Of Japan’s handling of one of the biggest natural disasters they have faced, doomsday prognosticators & lobbies which have single-minded agendas, often irrational

Protesters

Protesters against nuclear plants

 

The catastrophic events in Japan, after the double whammy of a quake and a tsunami  which wrought havoc, widespread destruction & death in its wake, typically illustrated the fact how bad news is extremely newsworthy and grabs attention & eyeballs much better than any strictly factual, objective reporting. It also illustrated how self-professed or media created analysts & experts tend to come out of the woodwork and circulate around all kinds of views & scenarios which often have little factual grounding & basis and tend to emphasize and amplify the ‘bad news’ as best as possible. And seizing on all this bad news & bleak doomsday scenarios, lobbyists and various faux liberal activists & ‘jholawallas’ with fixed, often highly prejudiced & inflexible agendas start screaming their heads off about their favoured point-of-view, such breast-beating & screaming often having very little objective or factual basis. By way of illustration, relevant links with brief comments follow.

Bill Durodie, writing in TODAY summed up this scenario rather well. His piece can be read [ here ]

Yukio Edano

Cabinet Secretary Yukio Edano

 

The way the political leadership in Japan responded to the crisis & the hands-on approach of the Cabinet Secretary Yukio Edano & also the PM Naoto Kan, both fairly new to their jobs, was exemplary. Even then, some people expressed their disappointment & unhappiness at the situation despite the fact that these men were on top of the rapidly developing situation for most of the time and were taking decisions needed to be taken quickly, working in tandem and by rotation, tirelessly & spending sleepless nights. An idea can be got from the piece [ here ]

The exemplary sense of duty, courage and the great sense of sacrifice demonstrated by both the employees and the contract workers of the TEPCO Fukushima nuclear power plants has been written about fairly in detail and the Fukushima 50 (actually that’s a misnomer dreamt up by someone looking to create an eye-catching byline for the story, since apparently the Fukushima Dai-ichi plant had about 180 people working in batches of 50 for short periods because of the extremely risky & hazardous conditions) are possibly on their way to becoming an integral part of Japanese folklore. Some of the pieces about this group of brave, selfless men & women can be read [ here ], [ here ] & [ here ].

The blog of Michiko Otsuki, a young female employee of the Fukushima Dai-ini plant which quickly and efficiently achieved a cold shutdown can be read [here]. While this is translated from the original in Japanese, the original blog had to be taken down by her, because all kinds of people started misconstruing it and deliberately giving it all kinds of slant.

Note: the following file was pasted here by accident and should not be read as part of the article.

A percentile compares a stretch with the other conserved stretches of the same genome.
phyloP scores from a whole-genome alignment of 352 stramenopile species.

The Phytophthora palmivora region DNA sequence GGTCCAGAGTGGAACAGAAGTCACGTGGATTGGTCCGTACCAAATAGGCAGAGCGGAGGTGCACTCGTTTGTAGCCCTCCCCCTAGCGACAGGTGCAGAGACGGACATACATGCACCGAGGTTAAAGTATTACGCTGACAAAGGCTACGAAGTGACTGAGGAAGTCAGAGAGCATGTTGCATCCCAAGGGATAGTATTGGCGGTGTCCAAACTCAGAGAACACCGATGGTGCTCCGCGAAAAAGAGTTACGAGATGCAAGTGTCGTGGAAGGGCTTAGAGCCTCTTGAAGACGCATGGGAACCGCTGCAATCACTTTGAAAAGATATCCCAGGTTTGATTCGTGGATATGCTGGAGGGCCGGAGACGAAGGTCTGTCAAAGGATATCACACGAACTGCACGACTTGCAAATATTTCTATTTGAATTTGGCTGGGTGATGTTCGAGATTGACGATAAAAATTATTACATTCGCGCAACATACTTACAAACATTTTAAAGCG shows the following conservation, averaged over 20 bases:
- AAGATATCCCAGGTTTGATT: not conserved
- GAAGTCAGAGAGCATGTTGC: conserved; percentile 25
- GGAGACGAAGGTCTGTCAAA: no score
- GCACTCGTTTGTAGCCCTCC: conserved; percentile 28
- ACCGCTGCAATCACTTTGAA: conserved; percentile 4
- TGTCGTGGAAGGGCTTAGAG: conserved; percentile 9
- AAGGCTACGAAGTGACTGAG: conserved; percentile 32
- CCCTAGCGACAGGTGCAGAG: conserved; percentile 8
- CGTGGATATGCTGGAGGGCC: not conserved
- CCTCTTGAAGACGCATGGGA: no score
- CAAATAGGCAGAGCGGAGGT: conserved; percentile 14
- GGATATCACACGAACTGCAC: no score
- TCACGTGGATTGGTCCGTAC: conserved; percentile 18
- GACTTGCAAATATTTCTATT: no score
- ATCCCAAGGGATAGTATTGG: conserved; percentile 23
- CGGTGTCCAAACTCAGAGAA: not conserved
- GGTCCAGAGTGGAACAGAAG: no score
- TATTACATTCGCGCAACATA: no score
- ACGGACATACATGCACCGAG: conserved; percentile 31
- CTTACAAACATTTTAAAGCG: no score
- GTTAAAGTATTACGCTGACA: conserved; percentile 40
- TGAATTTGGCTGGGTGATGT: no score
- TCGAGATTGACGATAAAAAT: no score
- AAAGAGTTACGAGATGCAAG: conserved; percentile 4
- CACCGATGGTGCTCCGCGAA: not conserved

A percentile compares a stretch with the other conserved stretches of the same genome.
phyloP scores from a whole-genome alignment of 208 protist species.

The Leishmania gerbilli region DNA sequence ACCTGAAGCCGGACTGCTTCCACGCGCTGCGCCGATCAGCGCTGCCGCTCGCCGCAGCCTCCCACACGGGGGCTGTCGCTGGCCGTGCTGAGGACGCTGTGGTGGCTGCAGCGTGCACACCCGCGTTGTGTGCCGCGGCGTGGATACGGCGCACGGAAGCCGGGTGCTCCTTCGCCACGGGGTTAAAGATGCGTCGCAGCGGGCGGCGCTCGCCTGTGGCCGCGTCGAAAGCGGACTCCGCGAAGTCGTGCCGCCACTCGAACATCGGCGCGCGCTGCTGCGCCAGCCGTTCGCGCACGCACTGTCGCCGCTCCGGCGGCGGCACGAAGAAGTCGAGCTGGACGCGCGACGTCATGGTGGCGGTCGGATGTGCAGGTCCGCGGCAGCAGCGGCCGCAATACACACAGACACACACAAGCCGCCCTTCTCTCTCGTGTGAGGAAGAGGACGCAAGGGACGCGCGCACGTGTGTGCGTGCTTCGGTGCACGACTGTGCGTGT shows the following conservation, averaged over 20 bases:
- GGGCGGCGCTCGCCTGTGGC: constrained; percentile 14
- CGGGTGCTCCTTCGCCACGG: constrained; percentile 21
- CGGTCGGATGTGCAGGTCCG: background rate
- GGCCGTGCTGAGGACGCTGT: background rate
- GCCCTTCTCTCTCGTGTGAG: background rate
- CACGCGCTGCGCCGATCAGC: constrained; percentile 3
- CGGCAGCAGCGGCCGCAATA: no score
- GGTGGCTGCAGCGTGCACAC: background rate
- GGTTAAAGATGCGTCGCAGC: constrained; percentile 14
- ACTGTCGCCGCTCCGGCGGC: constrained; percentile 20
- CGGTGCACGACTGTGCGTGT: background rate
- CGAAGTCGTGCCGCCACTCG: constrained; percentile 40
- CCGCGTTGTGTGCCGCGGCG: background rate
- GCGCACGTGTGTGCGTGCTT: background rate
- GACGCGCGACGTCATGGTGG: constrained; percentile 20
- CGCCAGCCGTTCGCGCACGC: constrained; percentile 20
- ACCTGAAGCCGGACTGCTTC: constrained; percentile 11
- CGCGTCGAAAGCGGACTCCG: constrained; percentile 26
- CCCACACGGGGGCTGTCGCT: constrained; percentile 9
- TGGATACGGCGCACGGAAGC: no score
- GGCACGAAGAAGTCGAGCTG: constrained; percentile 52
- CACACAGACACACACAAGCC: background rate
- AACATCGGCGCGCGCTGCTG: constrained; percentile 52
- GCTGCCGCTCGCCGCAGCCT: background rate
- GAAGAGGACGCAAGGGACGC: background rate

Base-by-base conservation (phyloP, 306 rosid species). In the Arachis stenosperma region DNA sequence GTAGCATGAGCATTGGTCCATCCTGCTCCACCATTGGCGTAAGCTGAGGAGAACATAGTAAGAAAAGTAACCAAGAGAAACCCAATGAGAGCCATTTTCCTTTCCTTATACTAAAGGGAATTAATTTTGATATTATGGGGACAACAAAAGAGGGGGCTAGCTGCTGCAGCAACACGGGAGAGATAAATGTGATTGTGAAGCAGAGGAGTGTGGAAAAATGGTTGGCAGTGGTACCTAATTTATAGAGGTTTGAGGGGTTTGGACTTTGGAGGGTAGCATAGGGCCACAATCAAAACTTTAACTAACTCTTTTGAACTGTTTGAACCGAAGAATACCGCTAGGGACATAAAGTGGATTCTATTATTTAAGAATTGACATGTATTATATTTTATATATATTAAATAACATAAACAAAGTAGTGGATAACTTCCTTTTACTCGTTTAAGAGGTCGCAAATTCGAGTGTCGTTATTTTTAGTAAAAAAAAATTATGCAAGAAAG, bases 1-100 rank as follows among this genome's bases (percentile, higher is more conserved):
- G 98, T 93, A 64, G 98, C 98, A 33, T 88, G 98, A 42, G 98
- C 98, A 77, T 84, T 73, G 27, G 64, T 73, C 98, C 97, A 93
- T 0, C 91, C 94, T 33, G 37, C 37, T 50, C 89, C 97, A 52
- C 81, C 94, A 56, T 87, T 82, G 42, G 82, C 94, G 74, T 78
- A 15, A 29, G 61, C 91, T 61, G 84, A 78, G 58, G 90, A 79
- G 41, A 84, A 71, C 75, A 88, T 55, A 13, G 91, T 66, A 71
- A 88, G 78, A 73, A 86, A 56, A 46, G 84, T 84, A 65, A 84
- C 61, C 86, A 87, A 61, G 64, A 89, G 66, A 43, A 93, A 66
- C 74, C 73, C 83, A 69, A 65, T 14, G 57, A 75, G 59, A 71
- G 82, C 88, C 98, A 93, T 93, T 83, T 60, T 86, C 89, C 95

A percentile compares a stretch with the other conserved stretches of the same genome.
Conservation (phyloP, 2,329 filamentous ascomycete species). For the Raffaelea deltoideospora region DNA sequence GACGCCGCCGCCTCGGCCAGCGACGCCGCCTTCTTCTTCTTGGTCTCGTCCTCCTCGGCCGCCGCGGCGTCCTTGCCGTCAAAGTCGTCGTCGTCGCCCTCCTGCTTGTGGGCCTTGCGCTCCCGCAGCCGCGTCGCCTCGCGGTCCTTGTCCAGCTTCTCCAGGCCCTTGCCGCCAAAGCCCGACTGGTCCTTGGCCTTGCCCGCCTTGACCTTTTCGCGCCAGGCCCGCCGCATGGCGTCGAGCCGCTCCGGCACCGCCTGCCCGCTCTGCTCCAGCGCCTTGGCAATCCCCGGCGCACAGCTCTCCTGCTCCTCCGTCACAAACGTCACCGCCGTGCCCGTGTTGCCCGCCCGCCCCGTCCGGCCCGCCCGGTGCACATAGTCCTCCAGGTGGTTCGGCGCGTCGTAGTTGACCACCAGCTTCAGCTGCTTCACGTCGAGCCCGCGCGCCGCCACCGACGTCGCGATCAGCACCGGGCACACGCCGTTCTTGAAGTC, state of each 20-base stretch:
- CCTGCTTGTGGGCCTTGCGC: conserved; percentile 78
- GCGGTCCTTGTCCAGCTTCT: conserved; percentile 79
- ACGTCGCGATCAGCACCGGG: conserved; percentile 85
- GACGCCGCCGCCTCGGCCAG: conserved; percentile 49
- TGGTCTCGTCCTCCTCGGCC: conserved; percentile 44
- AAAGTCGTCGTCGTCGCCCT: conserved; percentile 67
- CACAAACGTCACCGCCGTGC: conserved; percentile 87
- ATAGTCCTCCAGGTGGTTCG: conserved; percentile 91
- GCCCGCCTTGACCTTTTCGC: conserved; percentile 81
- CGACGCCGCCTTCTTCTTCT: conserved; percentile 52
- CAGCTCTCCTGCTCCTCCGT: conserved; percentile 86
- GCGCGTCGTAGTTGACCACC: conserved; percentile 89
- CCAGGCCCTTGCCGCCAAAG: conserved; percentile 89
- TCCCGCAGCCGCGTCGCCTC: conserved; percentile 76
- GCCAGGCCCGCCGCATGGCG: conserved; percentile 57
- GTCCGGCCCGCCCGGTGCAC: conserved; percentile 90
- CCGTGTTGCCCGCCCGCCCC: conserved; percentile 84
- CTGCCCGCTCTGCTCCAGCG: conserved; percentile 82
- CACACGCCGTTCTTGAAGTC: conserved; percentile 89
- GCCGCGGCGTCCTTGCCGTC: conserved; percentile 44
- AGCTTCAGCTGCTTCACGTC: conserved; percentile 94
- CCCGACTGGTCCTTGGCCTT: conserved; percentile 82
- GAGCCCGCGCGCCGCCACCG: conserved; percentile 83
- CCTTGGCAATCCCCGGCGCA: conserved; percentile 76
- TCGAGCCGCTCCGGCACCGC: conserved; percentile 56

The way the Japanese people in general have reacted to the disaster and the crisis has been exemplary and there are lessons to be learnt here for much of the rest of the world. Nicholas Kristof of the NYT, who was the bureau chief in Japan some years back and who witnessed the aftermath of the Kobe earthquake in ’95 writes about that experience [ here ] & about the lessons that can be learnt from the present disaster [ here ]. The lessons the British could draw from the way the Japanese have handled this whole episode till now can be read  [ here ]. One wonders what lessons the Indian politicians, bureaucracy and even the people may have drawn from this. Given the severe administrative & governance deficits presently plaguing the country as well as the serial scams which come to light virtually every week, one doubts of course whether either the politicians or the bureaucracy is even in a frame of mind to learn any lessons from any such event or episode.

The most dismaying, perplexing or amusing, depending on the way one looks at it, has been the coverage of the potential nuclear meltdown situation, following the earthquake and the tsunami at TEPCO’s Fukushima Daiichi plant. While the basic source of information was principally from TEPCO personnel on the ground, Japanese officials & bodies like the IAEA, mediapersons, homegrown experts & instant analysts who came out of the woodwork by the dozens revelled in painting all kinds of scenarios, mostly bleak, and giving their armchair interpretations of what the reality is possibly like, implying in the process that the information frequently being shared by the concerned Japanese personnel & officials was not possibly reliable or even believable. Since there is no point in even providing the links to some of these works of fantasy, here are some links from industry bodies & sources with some integrity about the situation [ here ], [ here ] & [ here ].
An informed, objective presentation about the modus operandi of nuclear power plants like Fukushima can be viewed [ here ]

Now that the heroic band of men & women, generally getting to be known as the Fukushima 50, have succeeded in stabilising the situation and reattaching the power cables which would enable water to be pumped in again to cool the reactors (check this link here), I presume that the media will soon lose interest in the whole business since hopefully not much bad news will be forthcoming from here onwards. The current situation in Libya will of course dominate the news cycle for a few days at least.

Timeline Graphics of Fukushima Daiichi nuclear plant problems

 

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